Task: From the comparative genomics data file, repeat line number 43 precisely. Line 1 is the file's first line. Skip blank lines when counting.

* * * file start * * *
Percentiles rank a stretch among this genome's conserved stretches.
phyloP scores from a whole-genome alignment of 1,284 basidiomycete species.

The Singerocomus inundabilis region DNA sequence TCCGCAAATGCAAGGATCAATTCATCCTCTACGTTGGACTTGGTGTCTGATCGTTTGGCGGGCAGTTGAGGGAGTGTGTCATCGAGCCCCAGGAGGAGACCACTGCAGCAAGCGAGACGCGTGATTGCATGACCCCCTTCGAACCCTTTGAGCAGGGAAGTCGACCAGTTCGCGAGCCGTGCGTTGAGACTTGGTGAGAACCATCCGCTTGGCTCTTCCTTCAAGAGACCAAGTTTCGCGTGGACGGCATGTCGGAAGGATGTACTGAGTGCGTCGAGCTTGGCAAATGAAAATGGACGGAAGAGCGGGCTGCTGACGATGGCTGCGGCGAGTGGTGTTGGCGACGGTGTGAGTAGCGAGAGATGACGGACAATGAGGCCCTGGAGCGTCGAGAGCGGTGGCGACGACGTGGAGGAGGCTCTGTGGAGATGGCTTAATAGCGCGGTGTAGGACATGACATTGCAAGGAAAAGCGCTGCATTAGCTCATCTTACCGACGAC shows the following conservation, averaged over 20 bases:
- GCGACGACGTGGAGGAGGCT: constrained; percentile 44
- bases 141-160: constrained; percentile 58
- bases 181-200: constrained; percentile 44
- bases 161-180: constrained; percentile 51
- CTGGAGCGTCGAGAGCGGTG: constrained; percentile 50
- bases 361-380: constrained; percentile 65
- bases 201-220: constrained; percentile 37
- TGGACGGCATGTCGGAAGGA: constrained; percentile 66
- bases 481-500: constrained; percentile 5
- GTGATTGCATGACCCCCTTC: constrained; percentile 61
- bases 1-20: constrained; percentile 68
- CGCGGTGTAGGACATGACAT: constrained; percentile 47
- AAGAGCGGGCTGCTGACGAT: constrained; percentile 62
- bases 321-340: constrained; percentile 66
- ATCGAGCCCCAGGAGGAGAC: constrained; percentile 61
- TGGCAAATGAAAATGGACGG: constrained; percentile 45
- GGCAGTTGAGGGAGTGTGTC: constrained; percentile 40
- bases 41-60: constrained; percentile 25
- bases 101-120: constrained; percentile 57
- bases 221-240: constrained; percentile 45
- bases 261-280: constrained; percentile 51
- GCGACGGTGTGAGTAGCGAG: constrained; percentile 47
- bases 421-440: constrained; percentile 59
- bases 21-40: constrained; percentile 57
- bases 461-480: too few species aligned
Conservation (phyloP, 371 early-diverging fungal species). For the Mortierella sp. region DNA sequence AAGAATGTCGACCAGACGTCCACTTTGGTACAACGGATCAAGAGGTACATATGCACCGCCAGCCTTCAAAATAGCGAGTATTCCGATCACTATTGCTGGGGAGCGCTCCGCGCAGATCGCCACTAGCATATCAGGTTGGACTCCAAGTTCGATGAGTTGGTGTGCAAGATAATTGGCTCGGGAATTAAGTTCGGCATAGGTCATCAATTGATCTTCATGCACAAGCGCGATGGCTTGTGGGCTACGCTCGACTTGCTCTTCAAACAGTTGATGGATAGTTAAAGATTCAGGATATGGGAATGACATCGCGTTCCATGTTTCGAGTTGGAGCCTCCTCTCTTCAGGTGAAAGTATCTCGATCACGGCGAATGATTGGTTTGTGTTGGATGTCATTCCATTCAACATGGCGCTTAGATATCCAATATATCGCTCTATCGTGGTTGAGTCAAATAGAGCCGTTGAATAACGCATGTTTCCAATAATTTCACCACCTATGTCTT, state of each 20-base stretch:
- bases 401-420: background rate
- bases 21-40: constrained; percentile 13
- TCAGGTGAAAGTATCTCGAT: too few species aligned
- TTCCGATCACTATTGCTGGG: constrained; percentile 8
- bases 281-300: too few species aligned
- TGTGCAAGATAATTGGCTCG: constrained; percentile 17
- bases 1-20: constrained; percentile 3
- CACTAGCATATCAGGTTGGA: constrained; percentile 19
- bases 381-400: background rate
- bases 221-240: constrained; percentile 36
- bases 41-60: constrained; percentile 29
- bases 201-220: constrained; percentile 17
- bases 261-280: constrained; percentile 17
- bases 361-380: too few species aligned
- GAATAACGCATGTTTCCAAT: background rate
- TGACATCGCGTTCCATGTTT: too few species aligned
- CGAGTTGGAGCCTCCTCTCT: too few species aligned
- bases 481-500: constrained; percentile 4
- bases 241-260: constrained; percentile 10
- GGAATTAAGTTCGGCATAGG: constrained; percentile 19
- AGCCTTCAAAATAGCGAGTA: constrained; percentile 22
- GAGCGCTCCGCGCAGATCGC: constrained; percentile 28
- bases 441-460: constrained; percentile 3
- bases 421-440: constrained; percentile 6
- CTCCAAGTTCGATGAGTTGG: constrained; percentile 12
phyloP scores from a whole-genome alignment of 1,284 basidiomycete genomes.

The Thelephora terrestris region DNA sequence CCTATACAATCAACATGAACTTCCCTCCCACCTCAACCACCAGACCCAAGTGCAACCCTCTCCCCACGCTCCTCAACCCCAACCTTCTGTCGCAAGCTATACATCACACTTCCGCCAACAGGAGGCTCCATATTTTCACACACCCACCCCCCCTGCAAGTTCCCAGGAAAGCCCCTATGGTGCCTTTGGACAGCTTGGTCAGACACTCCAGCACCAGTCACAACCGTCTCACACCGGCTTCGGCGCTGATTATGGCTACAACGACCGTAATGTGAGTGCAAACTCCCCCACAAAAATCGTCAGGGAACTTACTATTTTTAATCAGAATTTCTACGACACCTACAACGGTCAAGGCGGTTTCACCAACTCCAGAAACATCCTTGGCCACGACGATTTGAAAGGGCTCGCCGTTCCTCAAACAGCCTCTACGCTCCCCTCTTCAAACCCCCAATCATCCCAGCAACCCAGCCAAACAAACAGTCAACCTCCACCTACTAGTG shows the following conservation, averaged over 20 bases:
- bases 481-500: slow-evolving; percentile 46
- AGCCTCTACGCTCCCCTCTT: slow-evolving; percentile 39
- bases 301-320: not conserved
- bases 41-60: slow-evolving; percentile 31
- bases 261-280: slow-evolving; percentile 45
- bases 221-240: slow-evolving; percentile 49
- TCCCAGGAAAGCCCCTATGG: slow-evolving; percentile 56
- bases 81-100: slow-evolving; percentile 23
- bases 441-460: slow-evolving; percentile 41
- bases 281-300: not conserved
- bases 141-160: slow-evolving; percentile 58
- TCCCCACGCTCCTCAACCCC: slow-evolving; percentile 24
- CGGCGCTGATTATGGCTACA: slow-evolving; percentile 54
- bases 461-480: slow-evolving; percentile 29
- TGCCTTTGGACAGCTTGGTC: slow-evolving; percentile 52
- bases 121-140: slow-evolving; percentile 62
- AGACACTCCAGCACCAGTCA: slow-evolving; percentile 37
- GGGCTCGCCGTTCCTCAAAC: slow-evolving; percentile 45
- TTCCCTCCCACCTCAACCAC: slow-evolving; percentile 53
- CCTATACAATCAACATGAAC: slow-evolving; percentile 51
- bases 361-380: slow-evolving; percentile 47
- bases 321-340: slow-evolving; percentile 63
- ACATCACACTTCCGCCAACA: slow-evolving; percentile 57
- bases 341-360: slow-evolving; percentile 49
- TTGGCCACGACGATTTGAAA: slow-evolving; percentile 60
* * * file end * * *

- bases 361-380: too few species aligned